Published by EH.Net (April 2013)

David Hochfelder, The Telegraph in America, 1832-1920. Baltimore: Johns Hopkins University Press, 2012. viii + 250 pp. $55 (hardcover), ISBN: 978-1-4124-0747-0.

Reviewed for EH.Net by Alex Nalbach, Department of History, Baldwin-Wallace University.

Sensitive readers of David Hochfelder?s brief history of nineteenth-century American telegraphy may cringe at the title of his introduction, ?Why the Telegraph Was Revolutionary,? fearing sweeping generalizations and a crude technological determinism. In fact, however, the author, a historian of technology at the State University of New York, Albany, develops nuanced analyses of the impact of telegraphy upon American life, noting that many of the changes it wrought were modest, or partial, or moderated by an array of factors. As Hochfelder writes in his conclusion, ?a technology does not effect change by itself but requires mediation through existing institutions.? (p. 179)

To be sure, by eliminating the need for a physical courier of messages, telegraphy ?liberated communication from transportation,? a ?revolution in technical practice? (p. 3) And it did inspire some users to change their habits, organizations, and expectations in order to maximize its potential. But the high costs of telegraphy in the late nineteenth century restricted its use to only about one in sixty Americans, and many of these users refused to adjust their social preferences and political goals to suit the new technology.

Hochfelder?s first chapter presents the Civil War as a key accelerant of the advance of American telegraphy. This was the first conflict in which military leaders relied on electrical communication, which facilitated conversations between grand strategists and field officers, relayed information about supply needs, and improved tactical control on the battlefield. But the full military potential of telegraphy was limited by the fact that the U.S. Military Telegraph Corps remained a civilian organization, as well as the failure to integrate telegraphy with other forms of signaling.

The war led to a dramatic expansion of the nation?s telegraph network as the government strung up military lines. Many firms, especially Western Union, hoped these would be handed over to them after the war. But Hochfelder notes that the ascendance of Western Union in the 1860s owed more to other factors: the failure of the Atlantic cable strung by the American Telegraph Company in 1858, the completion of a line to the Pacific coast in 1861, and the expiration of Samuel Morse?s patent in the same year. Hochfelder also points out that while there was a high demand for military telegraphers ? so much so that they were exempted from military service ? such men nevertheless complained of a lack of respect and low pay, problems exacerbated by postwar industrial consolidation.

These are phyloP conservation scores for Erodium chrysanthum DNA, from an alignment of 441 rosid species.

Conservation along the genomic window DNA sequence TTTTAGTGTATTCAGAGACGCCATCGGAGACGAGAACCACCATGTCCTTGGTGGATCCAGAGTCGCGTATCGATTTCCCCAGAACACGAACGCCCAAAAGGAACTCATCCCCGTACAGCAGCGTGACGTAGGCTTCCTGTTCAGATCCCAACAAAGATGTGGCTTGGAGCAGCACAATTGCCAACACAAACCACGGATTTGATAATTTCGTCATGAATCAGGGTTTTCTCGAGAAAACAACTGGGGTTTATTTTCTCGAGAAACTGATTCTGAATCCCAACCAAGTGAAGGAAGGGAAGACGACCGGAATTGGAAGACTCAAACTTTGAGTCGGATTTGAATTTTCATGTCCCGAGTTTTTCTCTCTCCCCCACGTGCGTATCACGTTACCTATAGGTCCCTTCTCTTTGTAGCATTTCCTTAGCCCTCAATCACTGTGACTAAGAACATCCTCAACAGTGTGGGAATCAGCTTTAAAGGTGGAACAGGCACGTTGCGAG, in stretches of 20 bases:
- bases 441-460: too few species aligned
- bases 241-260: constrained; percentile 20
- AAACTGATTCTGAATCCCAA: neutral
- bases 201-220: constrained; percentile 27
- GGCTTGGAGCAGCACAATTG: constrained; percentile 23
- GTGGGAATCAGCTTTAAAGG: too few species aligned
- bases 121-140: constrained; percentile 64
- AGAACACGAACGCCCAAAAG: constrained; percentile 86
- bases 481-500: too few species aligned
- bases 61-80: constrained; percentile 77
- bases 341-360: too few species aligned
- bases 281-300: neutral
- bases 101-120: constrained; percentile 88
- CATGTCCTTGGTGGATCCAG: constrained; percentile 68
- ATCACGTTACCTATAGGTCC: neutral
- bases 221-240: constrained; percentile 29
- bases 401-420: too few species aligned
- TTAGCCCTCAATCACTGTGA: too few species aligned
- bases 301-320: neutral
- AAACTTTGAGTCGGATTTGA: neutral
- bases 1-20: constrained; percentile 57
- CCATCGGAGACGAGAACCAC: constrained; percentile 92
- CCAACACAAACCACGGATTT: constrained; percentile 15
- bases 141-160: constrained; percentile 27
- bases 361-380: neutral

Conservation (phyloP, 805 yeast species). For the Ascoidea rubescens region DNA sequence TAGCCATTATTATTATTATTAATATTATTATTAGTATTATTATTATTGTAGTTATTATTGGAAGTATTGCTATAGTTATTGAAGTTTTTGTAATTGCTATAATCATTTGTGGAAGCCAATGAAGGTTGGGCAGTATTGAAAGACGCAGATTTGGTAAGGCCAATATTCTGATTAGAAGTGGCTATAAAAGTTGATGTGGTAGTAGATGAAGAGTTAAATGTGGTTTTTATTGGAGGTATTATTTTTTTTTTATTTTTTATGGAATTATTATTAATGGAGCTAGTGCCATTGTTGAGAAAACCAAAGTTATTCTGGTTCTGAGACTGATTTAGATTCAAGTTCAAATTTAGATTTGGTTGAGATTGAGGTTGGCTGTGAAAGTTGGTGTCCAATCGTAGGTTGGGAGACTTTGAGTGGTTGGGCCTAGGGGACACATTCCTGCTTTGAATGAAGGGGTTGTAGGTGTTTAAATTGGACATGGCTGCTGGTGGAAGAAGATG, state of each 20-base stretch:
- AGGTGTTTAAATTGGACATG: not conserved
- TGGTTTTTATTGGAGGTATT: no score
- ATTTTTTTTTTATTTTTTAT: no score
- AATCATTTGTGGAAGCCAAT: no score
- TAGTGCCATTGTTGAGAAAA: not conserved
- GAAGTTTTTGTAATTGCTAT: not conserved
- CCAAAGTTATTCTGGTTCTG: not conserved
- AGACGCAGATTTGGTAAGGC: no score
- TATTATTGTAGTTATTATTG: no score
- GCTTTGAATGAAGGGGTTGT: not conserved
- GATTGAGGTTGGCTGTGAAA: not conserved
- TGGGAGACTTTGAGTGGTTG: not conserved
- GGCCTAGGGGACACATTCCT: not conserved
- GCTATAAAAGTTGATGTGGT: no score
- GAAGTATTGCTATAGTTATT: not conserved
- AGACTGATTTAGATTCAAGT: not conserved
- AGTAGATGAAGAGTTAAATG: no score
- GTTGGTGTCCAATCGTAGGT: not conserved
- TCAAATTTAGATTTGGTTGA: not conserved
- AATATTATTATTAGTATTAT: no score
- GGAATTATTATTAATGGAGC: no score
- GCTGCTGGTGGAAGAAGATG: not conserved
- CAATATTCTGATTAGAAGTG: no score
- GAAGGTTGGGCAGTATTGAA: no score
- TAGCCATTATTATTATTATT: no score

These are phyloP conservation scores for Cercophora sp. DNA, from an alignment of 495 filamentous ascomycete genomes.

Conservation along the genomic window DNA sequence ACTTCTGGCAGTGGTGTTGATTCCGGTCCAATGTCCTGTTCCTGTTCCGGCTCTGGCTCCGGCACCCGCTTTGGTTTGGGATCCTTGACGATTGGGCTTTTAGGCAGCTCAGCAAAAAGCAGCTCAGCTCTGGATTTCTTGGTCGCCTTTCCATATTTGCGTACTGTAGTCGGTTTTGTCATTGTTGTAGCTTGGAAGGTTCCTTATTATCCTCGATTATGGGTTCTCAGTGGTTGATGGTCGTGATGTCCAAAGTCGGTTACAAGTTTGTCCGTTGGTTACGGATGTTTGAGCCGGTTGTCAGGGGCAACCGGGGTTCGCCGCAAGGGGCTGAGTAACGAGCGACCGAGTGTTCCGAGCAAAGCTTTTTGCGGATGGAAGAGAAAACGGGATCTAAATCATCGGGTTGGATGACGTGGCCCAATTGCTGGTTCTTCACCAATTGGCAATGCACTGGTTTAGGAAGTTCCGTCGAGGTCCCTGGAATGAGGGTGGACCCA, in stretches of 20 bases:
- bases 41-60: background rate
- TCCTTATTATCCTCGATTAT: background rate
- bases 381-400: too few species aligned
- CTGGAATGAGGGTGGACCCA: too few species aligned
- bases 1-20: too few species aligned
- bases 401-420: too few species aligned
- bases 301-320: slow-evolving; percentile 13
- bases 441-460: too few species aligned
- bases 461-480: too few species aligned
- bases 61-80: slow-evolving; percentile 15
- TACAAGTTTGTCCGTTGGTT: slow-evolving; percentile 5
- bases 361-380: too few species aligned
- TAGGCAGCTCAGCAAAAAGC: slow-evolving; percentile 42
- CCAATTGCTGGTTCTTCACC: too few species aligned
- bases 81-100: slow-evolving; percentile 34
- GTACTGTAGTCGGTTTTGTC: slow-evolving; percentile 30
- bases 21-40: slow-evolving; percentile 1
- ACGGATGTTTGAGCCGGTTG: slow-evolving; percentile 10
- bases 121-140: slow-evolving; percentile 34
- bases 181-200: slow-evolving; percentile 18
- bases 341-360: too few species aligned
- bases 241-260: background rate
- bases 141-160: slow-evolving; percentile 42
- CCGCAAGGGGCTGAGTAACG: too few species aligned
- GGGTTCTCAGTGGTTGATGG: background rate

In his second chapter, Hochfelder challenges the common notion that telegraphy tended toward a ?natural monopoly.? Rather, Western Union developed several active strategies to ensure its monopoly, including exclusive contracts with railroads and press associations, ruinous rate wars with rivals, ?franks? (free telegraph passes) for important officials, and exclusive control of key technologies. Many of the latter were acquired but never deployed by the firm: it hired Thomas Edison to invent and patent as many variations as possible merely to keep them out of the hands of the competition.

In response to the rise of this monopoly, between 1865 and 1914, a ?postal telegraph movement? urged the United States Post Office to assume control of the telegraph system, hoping that the eschewing of profits, particularly on capitalizations as inflated as those of Western Union, would bring down rates and transform telegraphy from an exclusive ?business medium? to a ?social medium.? Such activism peaked in the 1880s, following the acquisition of Western Union by the unpopular financier Jay Gould in 1881, and a bitter telegraphers strike in 1883. But the mounting losses of the British telegraph system (nationalized in 1871) served as a discouraging counter-example, and the experiment with nationalization during the First World War, under the autocratic and overreaching Postmaster General Albert S. Burleson, proved a costly disaster.